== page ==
Think and solve!
Since 1974, when the traditional Delta made its first public appearance, over 840 mathematical problems and over 470 problems in physics have occupied our readers' minds, not counting hundreds of problems included in our continuous mathematical and physical leagues. In most cases their solution requires more thinking than computing, and finding an elegant solution can provide much satisfaction.
The problems are always published with a solution, hidden somewhere in the same issue of the journal. However, we will not provide solutions here. Try for yourself. And if you really cannot find anything and you are sure you do not want to continue trying, but you still wish to know the solution, write to firstname.lastname@example.org or email@example.com and ask for one. In order to make our communication easier, we preserve the original numbers of the problems as they appeared in Delta. You may quote them when asking for a solution. But before you ask, think and solve!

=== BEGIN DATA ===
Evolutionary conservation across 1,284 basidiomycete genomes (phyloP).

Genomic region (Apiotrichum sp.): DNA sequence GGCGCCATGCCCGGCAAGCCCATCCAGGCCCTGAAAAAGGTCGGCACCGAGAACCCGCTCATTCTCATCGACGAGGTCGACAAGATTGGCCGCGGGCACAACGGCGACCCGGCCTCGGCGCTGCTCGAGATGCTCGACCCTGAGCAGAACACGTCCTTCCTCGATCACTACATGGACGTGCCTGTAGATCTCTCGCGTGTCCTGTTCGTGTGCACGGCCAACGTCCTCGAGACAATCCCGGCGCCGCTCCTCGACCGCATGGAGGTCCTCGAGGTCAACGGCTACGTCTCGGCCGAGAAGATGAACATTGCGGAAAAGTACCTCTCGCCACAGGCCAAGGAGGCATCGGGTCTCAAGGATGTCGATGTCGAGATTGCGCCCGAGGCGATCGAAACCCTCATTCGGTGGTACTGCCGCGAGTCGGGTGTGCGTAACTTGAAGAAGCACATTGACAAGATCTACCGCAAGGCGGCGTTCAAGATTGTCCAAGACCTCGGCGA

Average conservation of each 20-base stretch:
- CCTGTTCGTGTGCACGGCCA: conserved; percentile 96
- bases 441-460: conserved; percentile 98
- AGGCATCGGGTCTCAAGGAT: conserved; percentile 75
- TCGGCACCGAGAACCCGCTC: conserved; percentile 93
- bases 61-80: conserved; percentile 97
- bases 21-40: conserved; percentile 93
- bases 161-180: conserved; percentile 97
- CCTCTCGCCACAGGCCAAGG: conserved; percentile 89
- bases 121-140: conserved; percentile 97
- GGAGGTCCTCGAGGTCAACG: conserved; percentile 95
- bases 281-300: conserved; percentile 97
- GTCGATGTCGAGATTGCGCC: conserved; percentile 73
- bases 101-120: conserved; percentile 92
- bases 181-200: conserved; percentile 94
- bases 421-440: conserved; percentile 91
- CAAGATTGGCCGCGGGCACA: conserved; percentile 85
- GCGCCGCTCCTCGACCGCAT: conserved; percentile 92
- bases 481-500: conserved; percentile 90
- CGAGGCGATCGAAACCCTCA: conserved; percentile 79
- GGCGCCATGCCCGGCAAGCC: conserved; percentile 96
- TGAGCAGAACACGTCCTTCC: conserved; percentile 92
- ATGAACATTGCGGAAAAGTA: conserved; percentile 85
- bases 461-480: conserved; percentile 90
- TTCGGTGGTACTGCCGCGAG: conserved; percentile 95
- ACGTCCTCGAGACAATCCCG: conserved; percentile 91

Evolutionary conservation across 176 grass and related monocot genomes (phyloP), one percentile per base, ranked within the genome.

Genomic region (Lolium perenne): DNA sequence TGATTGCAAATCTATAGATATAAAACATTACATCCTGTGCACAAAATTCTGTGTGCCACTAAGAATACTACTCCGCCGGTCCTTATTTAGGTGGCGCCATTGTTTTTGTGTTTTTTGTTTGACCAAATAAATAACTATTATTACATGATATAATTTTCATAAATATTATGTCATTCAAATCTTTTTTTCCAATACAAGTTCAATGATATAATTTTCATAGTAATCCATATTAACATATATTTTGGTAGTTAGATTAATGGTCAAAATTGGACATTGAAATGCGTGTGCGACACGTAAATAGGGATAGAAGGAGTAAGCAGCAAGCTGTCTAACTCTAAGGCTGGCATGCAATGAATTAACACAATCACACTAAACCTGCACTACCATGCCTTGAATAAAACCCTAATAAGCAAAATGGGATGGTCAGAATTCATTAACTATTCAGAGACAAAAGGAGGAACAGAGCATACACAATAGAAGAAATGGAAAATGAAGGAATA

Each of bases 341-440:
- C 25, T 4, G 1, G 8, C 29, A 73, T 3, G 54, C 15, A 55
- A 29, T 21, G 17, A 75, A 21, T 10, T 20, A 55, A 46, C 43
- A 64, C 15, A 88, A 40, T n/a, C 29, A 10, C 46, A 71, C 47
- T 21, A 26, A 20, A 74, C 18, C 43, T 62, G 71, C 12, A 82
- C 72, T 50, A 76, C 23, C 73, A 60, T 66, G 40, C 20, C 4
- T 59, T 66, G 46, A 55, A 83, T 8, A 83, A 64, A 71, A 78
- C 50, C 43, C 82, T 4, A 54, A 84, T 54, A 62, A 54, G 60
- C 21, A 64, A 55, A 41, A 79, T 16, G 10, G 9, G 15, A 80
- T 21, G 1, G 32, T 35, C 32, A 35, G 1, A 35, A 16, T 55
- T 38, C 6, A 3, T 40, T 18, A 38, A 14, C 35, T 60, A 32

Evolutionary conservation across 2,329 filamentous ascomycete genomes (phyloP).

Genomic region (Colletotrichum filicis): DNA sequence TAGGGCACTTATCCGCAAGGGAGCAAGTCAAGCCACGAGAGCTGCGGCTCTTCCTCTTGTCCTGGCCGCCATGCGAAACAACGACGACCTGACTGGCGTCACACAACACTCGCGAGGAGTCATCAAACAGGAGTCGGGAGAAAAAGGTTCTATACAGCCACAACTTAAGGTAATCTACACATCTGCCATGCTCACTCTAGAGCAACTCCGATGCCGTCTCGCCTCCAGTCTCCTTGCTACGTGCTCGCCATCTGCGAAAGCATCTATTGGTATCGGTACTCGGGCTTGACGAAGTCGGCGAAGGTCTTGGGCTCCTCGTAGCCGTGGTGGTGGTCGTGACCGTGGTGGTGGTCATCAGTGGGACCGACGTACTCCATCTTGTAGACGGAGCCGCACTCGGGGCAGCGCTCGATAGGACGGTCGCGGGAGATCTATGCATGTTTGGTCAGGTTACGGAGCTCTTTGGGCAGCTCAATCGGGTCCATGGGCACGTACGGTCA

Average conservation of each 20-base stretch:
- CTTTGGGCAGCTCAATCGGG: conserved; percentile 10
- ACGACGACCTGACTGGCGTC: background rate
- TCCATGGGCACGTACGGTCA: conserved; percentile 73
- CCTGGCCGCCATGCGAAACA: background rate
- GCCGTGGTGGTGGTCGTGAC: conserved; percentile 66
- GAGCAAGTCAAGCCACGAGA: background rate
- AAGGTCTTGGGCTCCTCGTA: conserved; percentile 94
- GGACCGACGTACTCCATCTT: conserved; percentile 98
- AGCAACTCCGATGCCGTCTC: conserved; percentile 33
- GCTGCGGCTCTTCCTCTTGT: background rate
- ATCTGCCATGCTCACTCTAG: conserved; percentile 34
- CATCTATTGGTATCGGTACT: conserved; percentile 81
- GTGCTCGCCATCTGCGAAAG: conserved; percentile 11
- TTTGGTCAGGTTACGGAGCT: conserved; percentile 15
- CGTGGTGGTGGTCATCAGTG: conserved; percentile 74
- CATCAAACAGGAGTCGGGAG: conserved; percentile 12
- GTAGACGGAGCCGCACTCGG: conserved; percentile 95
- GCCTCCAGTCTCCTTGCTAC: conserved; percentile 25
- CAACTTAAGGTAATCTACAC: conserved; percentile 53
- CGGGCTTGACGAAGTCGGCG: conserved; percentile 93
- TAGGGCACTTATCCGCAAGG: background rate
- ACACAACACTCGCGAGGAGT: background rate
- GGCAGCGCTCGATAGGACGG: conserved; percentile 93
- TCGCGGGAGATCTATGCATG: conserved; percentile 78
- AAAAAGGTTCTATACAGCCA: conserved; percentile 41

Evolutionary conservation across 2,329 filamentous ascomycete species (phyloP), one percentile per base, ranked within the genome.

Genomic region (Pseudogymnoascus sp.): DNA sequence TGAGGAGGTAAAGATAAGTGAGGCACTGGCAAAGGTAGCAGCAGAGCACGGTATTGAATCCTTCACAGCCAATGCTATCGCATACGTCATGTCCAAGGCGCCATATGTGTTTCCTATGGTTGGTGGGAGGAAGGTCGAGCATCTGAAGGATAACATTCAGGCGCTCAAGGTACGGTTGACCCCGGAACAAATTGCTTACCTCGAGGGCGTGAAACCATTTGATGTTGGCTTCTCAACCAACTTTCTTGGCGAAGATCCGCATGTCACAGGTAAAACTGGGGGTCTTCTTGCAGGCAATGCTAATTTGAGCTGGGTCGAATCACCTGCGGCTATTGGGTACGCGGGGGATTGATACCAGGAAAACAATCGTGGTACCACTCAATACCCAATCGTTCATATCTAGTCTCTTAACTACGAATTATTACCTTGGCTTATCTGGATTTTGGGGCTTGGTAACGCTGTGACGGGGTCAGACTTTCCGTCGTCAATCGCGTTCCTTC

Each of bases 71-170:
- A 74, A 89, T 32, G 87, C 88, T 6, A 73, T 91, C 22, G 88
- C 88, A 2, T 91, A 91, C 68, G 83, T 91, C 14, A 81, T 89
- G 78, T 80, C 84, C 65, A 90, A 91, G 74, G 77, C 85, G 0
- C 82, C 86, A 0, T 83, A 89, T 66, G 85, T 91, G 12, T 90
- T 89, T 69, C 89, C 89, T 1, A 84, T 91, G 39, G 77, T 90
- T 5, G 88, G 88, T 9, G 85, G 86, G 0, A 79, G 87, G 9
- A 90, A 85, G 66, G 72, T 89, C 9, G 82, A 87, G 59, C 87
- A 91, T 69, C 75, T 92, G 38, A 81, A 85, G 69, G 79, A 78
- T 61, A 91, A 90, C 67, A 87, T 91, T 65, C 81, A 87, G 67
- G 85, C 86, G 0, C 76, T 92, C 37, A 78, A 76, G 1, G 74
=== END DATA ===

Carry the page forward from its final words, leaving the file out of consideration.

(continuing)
In this issue we offer you three mathematical problems by Krzysztof Oleszkiewicz (M 824, M 825) and Michal Wojciechowski (M 823).
M 823. Non-zero vectors v1, v2, …, vn are given in the three-dimensional space and the angle between any two of them is obtuse. Prove that n is not bigger than 4.
M 824. Assume that some three orthogonal sections of a convex polyhedron which has a center of symmetry are squares. Does that necessarily imply that the polyhedron is a cube?
M 825. Prove that if p>1, and x1, x2, …, xn are positive numbers, then